I have raised all these points to revive the forgotten aspects of the Stopes v Sutherland case. I did not, nor do not, intend re-fight the battle, nor to advocate a Christian, pro-life, anti-contraceptive view.
My point is this: ideas have consequences and need to be understood and debated widely if we are to avoid the disastrous consequences they might bring. Eugenic ideas, in an extreme form, led to “racial purification” in Germany with the extermination of Jews, homosexuals, and mental defectives. It also led to the compulsory sterilization of tens of thousands of people in the United States and other countries. If we forget our history by removing Stopes v Sutherland from its historical context, we turn it into a tale of religious zealots against a progressive feminist. And when we do this, future opposition to “progressive” ideas will be discounted and the arguments against will not be heard.
These issues have not gone away. Al Gore and Bill Gates’ address on population control at the recent Davos Conference is the latest iteration of Malthusianism. Before taking action we need to ensure that we have a thorough debate and to do this we need to remember, accurately, our history in order to prevent the repetition of past (disastrous) mistakes.
There’s definately a lot to learn about this topic. I like all the points you
Thank you for the comment.
To find out more, Richard A Soloway is the pre-eminent historian in this area. His articles: “The ‘Perfect Contraceptive’: Eugenics and Birth Control Research in Britain and America in the Interwar Years” in the Journal of contemporary history and “Neo-Malthusians, Eugenists, and the Declining Birth-Rate in England, 1900-1918 in Albion: A quarterly journal concerned with British Studies. Soloway also gave the Galton Lecture in 1996 (the Galton Institute is the renamed Eugenics Society).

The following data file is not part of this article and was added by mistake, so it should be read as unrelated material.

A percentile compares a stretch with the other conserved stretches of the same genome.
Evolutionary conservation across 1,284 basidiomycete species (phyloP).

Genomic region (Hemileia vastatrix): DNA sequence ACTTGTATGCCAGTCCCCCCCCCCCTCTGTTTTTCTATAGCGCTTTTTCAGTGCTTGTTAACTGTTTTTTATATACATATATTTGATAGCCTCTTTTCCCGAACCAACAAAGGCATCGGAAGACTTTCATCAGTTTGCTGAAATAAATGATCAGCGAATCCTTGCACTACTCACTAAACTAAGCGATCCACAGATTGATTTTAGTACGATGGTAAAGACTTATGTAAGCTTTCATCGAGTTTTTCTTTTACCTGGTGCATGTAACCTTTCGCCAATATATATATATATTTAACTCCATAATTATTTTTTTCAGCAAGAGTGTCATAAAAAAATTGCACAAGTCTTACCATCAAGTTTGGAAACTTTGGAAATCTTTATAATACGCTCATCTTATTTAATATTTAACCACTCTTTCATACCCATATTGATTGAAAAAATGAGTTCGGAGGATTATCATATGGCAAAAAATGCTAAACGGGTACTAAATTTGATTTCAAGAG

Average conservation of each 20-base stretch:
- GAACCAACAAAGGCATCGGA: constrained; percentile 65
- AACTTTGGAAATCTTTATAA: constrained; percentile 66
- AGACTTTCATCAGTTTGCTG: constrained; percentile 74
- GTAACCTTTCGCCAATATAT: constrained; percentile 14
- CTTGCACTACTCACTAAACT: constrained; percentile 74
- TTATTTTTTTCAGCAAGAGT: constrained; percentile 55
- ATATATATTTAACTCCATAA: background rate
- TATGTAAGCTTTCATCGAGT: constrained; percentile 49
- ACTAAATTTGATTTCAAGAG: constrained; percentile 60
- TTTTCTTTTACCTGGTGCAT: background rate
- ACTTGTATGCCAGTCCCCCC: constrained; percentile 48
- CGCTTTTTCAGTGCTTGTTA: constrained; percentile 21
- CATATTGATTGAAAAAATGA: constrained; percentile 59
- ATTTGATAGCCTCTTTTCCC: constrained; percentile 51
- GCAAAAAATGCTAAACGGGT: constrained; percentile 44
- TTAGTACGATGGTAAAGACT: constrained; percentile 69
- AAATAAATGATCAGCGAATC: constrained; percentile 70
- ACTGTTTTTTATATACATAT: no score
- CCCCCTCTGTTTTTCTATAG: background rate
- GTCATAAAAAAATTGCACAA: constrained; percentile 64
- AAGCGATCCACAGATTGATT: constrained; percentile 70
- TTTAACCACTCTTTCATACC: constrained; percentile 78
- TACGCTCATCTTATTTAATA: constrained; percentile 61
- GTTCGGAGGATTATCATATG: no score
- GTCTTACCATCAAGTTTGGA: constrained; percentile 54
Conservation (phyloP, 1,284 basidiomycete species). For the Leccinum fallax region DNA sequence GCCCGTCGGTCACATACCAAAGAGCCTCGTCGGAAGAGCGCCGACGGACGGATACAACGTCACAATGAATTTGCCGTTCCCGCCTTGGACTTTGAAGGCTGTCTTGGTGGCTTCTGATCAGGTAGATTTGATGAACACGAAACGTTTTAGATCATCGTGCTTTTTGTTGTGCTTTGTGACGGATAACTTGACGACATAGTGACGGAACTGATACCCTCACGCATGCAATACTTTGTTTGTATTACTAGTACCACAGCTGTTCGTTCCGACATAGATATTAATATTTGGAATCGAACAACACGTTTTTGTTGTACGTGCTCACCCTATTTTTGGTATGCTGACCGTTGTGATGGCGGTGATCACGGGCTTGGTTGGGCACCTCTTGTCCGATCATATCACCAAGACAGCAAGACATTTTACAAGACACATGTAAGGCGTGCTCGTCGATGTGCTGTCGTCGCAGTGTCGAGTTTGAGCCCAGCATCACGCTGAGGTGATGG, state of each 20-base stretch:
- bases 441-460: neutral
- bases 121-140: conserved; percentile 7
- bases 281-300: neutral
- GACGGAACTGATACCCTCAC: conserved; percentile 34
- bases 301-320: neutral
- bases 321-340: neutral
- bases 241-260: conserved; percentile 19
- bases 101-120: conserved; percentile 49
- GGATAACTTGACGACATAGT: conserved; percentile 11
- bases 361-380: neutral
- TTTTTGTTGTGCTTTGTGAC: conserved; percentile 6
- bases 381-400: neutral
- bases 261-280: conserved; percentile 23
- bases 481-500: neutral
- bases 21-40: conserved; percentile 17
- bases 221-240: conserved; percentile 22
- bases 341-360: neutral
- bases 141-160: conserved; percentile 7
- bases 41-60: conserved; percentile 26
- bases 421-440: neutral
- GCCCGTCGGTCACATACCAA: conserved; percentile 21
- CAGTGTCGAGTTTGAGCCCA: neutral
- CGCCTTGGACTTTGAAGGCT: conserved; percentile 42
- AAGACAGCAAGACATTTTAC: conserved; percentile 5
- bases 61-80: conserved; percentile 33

In the “Perfect Contraceptive” Soloway wrote: “The birth control movement for the most part has been depicted as an ultimately successful, heroic struggle of far-sighted reformers to overcome the ignorance, prudery and obscurantism, religious bigotry and moral hypocrisy of the dominant reactionary forces in their respective societies. Eugenics, by contrast, has been seen not only as a failure broadly associated with many of these reactionary elements, but as fashioned by the nazis, a horrific disaster that in retrospect seemed the inevitable outcome of psuedo-scientific, hereditarian determinism run wild. It is a legacy that after the second world war led to the virtual exclusion of ‘eugenics’ from the lexicon of social scientific reform, where it had played an important role in the first half of the twentieth century. But it was also largely expunged as a painful embarrassment from the historical memory of the triumphant birth control movement where its role and support in both Britain and America was far more important, particularly in the interwar years, than is acknowledged today.”